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    #1

    singular verb and plural verb

    Hi,
    I have been confused about singular verbs and plural verbs. Would you please help me to understand it correctly?
    Eg: have, has, is, are, cut, cuts etc. From these verbs, which are single verbs and which are plural verbs called?

    Thanks.

  1. Barb_D's Avatar
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    #2

    Re: singular verb and plural verb

    kite, this is very basic English.
    You need to know the forms of "to be" "to have" and "to do" thoroughly.
    I am
    You are
    He is
    We are
    You are
    They are

    I have
    You have
    She has
    We have
    You have
    They have

    I do
    You do
    It does
    We do
    You do
    They do

    With regular verbs, the third person singular has an S. The rest do not.

    I, you, we, they cut
    He cuts

    I, you, we, they sneeze
    She sneeze

    I, you, we, they yell
    He yells

    And so on.

    Don't try to learn any more about tenses until you understand this backwards and forwards.
    I'm not a teacher, but I write for a living. Please don't ask me about 2nd conditionals, but I'm a safe bet for what reads well in (American) English.

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    #3

    Re: singular verb and plural verb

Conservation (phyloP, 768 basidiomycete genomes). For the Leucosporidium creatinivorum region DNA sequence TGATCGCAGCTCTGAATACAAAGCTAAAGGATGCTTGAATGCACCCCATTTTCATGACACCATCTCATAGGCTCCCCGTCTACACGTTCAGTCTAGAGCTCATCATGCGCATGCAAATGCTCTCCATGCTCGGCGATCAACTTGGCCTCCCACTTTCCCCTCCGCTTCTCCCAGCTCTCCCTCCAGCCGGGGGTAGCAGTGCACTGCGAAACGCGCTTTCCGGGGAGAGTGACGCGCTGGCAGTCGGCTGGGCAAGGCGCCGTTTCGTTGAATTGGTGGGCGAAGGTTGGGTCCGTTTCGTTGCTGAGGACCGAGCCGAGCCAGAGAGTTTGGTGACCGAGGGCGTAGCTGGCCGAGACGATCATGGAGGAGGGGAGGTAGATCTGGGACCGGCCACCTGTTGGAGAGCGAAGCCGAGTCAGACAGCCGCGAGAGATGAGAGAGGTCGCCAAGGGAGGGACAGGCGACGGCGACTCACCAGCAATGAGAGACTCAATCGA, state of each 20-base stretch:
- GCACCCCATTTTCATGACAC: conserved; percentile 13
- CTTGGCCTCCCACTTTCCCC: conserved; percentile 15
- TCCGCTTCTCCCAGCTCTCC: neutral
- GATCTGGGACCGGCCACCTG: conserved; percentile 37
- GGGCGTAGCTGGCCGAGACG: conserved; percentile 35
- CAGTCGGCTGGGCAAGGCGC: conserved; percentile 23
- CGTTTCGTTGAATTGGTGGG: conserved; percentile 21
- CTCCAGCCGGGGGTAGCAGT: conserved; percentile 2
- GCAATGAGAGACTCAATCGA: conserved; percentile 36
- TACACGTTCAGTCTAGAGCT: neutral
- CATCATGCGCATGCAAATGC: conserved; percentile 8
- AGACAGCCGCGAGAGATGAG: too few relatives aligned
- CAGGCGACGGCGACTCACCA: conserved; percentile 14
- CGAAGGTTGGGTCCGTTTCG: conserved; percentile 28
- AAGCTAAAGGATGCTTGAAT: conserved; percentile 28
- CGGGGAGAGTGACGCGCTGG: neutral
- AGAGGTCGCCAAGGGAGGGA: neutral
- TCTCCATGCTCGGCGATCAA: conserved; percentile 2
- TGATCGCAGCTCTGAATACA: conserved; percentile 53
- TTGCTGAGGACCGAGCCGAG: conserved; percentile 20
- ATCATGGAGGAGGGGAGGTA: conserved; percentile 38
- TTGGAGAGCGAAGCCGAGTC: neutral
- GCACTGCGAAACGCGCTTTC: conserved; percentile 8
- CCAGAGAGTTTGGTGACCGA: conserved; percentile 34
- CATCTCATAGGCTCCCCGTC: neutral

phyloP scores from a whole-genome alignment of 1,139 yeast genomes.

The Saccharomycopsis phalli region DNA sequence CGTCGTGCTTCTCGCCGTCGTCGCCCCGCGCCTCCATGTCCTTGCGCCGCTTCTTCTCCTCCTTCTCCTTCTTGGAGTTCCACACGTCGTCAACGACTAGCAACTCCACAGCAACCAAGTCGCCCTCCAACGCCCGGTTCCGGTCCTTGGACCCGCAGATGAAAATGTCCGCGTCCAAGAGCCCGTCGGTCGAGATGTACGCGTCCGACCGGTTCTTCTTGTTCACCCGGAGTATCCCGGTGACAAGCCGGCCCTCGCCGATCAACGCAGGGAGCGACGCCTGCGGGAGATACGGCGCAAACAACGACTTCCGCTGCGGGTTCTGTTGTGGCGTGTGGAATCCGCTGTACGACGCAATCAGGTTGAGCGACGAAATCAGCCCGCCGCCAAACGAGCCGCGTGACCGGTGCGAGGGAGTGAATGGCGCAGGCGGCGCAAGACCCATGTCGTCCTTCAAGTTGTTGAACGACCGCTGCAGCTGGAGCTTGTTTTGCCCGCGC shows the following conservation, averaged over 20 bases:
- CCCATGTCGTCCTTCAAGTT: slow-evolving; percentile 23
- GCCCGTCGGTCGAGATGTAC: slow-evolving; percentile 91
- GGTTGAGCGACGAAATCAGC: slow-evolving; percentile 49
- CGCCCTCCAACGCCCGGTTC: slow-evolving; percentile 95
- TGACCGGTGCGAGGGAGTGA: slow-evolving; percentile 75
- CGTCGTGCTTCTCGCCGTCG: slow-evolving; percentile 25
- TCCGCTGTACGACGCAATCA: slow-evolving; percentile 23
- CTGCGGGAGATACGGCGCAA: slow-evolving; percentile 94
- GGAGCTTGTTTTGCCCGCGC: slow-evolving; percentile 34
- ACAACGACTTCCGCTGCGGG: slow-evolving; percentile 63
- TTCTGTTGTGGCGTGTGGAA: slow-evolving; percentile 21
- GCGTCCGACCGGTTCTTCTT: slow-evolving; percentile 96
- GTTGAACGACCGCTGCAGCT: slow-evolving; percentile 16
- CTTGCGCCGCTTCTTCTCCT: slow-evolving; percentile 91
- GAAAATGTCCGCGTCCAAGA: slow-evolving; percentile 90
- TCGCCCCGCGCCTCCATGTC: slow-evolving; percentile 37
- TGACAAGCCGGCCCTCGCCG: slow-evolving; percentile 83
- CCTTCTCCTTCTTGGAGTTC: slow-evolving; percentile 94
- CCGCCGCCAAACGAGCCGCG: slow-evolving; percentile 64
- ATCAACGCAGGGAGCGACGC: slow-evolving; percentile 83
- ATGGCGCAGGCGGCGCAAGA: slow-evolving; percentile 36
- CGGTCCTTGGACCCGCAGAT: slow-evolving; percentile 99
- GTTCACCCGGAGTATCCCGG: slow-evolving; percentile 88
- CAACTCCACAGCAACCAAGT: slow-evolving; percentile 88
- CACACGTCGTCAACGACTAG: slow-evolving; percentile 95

Thanks Barb. Sorry for being late. I know every part you wrote here. I actually wanted to know just their names. I mean names of the verbs or how they should be called. Let's take it easily. If a verb that takes "s", is it called singular verb; eg: leaves, goes, eats? and if a verb that does not take "s", is it called plural verb; leave, go, eat? This is how I have understood in this case.

    Thanks.

  2. MikeNewYork's Avatar
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    #4

    Re: singular verb and plural verb

    It all depends on "person". Verbs that tale an "s" are third person singular (he, she it). Other verbs that don't take an "s" are also singular (I, singular "you". Plural "person" verbs do not take an "s" (we, plural you, they".

  3. Barb_D's Avatar
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    #5

    Re: singular verb and plural verb

    You will cause yourself a lot of confusion if you call all the other forms "the plural form."

    As Mike says, it's the "third-person singular" form that has the S. You MUST includes person as well. Just calling it "singular" is not accurate.

    First person: I (singular) We (plural)
    Second person: You (singular or plural)
    Third person: He, she, it (singular) They (plural)
    I'm not a teacher, but I write for a living. Please don't ask me about 2nd conditionals, but I'm a safe bet for what reads well in (American) English.

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    #6

    Re: singular verb and plural verb